Generic injectables player, Claris Lifesciences, plans to raise Rs 300-crore, for expanding its capacities and paying a part of its debt. The company, which gets over half of its revenues (Rs 759 crore) from exports, has a presence in 76 countries with over 1,100 product registrations and a product portfolio of 128 drugs. The company is eyeing the global generics market for injectables, which is pegged at $20 billion, and is expected to reach $33 billion by 2014-a growth of 10 per cent annually. The growth is expected to be driven by a number of products going-off patent and limited price erosion due to little competition.
The management believes its presence in the injectables category is an advantage as over four-fifths of the molecules in this category have less than five competitors. This is because manufacturing injectables is capital intensive, is subject to stricter regulations and involves a complex formulation process. This means that injectables do not face the sharp price erosion, as is the case with oral (tablets, capsules) drugs, when products go off patent, thus allowing for better margins.
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|P/E (x) at Rs 278**
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|*Jan to May 2010 ; ** Annualised CY10
earnings estimates on expanded base
In addition, the company's expansion into developing countries as well as portfolio of products spanning eight therapeutic segments with higher entry barriers has helped it to improve its Ebitda margins from 23 per cent in CY2007 to 29 per cent in CY2009. The company improved this further to 31 per cent for the five month period ended May.
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Given the product portfolio, it is likely to maintain margins at the current levels, analysts believe. An example of lower competition is its product Propofol, which is made by two other competitors. The company expects to improve its addressable market size for this product, which fetches 14 per cent of revenues, from Rs 500 crore to Rs 2,500 crore, by expanding its presence in more countries.
Given that the US is the largest geography, accounting for about half of the global injectables market, the 'warning letter' from the US FDA earlier this month for not meeting specifications related to good manufacturing practices at its Ahmedabad plans and the product recalls is a major risk. While the company gets about 13 per cent of revenues from the US, the recalled products revenue constitute about 3.6 per cent of the turnover. The 'warning letter' and the import alert means that the company cannot export any drug to the US from its Ahmedabad facility.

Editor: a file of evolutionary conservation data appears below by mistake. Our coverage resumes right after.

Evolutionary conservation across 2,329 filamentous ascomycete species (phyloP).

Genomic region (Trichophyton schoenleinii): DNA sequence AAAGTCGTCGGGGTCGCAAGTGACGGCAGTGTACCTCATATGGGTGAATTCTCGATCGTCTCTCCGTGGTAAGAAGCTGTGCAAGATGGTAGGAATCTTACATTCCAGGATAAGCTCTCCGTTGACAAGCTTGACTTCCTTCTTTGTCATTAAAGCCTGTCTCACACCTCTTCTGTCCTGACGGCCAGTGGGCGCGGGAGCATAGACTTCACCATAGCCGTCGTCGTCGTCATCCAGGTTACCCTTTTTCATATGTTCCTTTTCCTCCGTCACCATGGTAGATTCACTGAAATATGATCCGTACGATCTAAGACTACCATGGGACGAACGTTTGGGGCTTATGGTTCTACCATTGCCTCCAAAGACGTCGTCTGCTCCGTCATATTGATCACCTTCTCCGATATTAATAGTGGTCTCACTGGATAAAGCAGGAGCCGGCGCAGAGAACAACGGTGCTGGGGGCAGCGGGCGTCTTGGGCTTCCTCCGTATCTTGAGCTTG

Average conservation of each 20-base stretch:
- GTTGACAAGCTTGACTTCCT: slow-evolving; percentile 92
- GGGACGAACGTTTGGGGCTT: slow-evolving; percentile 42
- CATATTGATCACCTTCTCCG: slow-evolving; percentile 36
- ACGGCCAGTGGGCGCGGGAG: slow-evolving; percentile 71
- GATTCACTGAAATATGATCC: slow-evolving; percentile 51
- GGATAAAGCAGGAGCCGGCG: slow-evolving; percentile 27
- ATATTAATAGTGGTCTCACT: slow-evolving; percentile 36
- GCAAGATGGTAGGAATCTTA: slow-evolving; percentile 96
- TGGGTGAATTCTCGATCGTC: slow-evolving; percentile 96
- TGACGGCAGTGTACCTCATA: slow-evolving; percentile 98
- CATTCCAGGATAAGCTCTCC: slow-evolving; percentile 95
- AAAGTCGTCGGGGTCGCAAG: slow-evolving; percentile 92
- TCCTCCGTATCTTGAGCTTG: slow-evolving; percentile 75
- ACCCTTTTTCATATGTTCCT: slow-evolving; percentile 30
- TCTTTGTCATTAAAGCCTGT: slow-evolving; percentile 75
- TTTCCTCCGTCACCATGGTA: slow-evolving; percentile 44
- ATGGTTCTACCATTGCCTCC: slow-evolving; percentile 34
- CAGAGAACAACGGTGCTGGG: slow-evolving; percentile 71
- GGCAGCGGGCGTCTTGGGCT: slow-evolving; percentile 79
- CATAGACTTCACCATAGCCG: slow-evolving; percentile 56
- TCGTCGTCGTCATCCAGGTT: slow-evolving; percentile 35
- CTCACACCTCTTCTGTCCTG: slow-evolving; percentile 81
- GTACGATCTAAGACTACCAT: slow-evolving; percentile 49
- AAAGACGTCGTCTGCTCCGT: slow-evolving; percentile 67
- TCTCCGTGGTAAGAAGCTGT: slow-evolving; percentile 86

The company has submitted a corrective action plan and expects the approvals soon, but given the recent cases of other pharma companies and the time to resolve these differences, it will take a while before the issue is resolved. Though it is a setback, the company believes that with 80 per cent of the revenues coming from emerging markets, a large chunk of revenues will continue to flow unhindered.
As a matter of information, investors need to keep in mind that one of the erstwhile promoters of the company, Sushil Kumar Handa, the former chairman and managing director of Core Healthcare, had been included in the list of wilful defaulters (his name was cleared in August) by the Credit Information Bureau (CIBIL) due to failure to repay loans. However, currently he has no association with Claris.
While the company does not have a direct competitor for its range of products, globally it has competition in the form of Baxter, Fresenius, Hospira and B Braun. At the price band of Rs 278-Rs 293, its stock would trade at a reasonable 13 times its annualised CY10 fully diluted earnings. Other mid cap companies such as Cadila Healthcare and Torrent Pharmaceuticals are quoting at premium valuations of 23.7 times and 15 times FY11 earnings. While the presence of Carlyle group as an investor provides some comfort, investors with some appetite for risk may subscribe to the offer.